We live in the world that seems to have less social prohibition in regard to how one is supposed to achieve happiness, where we are supposed to be some kind of self-creators. In this highly individualized society people however face an important anxiety provoking dilemma: "Who am I for myself?" If on the one hand we live under assumption that everything in life can be a matter of choice on the other hand, the very choice itself seems to be anxiety provoking. French philosopher Michel Foucault has already in the 1980s propagated the idea that one should make one's life into a work of art. How does today's art world react to this new push to individualism? And how do contemporary visual arts react to the new anxieties that are related to it? The lecture will rely on Freudian and Lacanian analysis in trying to answer these dilemmas.
Discussion moderated by August Ruhs, Psychoanalyst, Wiener Universitätsklinik für Tiefenpsychologie und Psychotherapie, Vienna
Penny Florence, Art Historian, The Slade School of Fine Arts, London, UK
Colour, Sex and the ‘Grey Mirror’. Differencing the ‘Ego’s Era’
Moving around and within Liz Larner's recent work, this lecture outlines an energetic and variegated reading of Subjectivity and knowledge, to demonstrate why Larner is among the most significant artists at work today. The 'grey mirror' of the ego's simultaneous need for reflection and introjection obscures the structural quality of colour, whether 'colour' is understood through race, sex, reason or aesthetics. Finally, Penny Florence speculates on the mobility of Larner's œuvre as countering this entropic tendency, exemplifying the universal as a position through which the Subject may glimpse understandings beyond the commoditised and fixed knowledge of contemporary economies of thought and exchange.
Dawn Ades, Director of the Centre for Studies of Surrealism and its Legacies, Essex University, UK
Dali’s Tragic Myth of Perpignan Station
In 1963 Salvador Dalí published a lost text, The Tragic Myth of Millet’s Angelus that he had written in the early 1930s at the time of his obsession with Millet's pious painting. The Tragic Myth of Millet’s Angelus was a “paranoiac-critical” study of this obsession based on Freudian case histories and informed by his recent contacts with Jacques Lacan. Its rediscovery prompted him to produce two major paintings on the Angelus theme: Perpignan Station and Portrait of my Dead Brother.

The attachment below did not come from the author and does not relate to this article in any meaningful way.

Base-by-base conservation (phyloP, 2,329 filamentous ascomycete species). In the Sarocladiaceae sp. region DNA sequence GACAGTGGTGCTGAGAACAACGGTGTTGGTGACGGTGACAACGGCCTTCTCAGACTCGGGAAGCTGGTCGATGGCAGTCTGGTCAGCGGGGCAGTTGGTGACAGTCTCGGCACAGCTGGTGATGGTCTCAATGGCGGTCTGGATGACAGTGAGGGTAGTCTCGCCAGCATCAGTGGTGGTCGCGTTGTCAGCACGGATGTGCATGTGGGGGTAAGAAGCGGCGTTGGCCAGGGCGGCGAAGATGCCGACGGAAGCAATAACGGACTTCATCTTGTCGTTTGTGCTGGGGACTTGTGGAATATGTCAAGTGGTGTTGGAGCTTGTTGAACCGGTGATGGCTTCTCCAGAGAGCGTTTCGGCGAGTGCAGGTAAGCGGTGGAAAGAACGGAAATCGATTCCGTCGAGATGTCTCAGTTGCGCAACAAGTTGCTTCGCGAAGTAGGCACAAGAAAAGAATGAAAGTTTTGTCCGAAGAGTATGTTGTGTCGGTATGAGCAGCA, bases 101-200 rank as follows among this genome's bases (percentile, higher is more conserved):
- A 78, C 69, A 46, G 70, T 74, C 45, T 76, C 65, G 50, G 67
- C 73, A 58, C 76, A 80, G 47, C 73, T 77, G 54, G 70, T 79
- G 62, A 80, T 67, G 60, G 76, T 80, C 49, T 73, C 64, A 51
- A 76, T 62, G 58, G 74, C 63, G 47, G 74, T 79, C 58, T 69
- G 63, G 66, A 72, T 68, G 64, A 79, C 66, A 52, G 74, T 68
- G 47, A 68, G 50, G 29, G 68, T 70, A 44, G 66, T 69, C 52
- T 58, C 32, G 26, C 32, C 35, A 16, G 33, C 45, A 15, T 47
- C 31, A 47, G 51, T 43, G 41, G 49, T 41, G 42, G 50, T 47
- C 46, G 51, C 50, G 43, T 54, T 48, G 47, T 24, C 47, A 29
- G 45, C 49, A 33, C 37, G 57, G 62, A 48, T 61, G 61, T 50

Discussion moderated by August Ruhs
Robert Pfaller, Philosoph, Kunstuniversität Linz and Technische Universität, Vienna
The Literalness of Passions. About the Fascination of Art and the Comedy of Psychoanalysis
For the most part, psychoanalysis develops its best theory of art where it doesn’t talk about art at all: While investigating dreams, compulsive acts, Freudian slips or jokes it treats its subject-matter like a “sacred text” where every detail is irreplaceable, necessary and meaningful. Art, that at the present moment is confronting its own fascination with remarkably great suspicion, can benefit from this kind of psychoanalysis. Freud’s discovery shows that there are cultural events that depend on the signifier, and, that allegedly enlightened reason, which prefers to draw on nameable meanings, turns into unreasonableness exactly through this: by anxiously avoiding studying those disquieting and glamorous facts.
Karl-Josef Pazzini, Psychoanalyst, Hamburg University
Painting, ‘Something in Which the View Is Sacrificed’ (Lacan). On the Fear of Handing Over Weapons
Lacan says about the painter that he gives image that shall be “something for the eye to feed on”, that he invites the person to whom the picture is presented “to lay down his gaze there like one lays down one’s weapons”. Yet there are people who cannot lay down the gaze weapon, i.e. they say they can’t do anything with this or that painting / work of art. What are the reasons for this? What does it actually mean to conceive the gaze like a weapon?
Closing Discussion moderated by Elisabeth Schlebrügge and August Ruhs
Information Kunsthaus Graz:
T: +43 (0)316/8017 9201
Information Univ. Klinik für Medizinische Psychologie:
T: +43 (0)316/380 5760
Please contact firstname.lastname@example.org / email@example.com for fees.
Limited number of participants for the workshop on Saturday morning.
Advance registration by E-Mail firstname.lastname@example.org required.
Univ. Klinik für Medizinische Psychologie und Psychotherapie
Österreichische Gesellschaft für Medizinische Psychologie, Psychotherapie und Psychosomatik
Wiener Psychoanalytische Vereinigung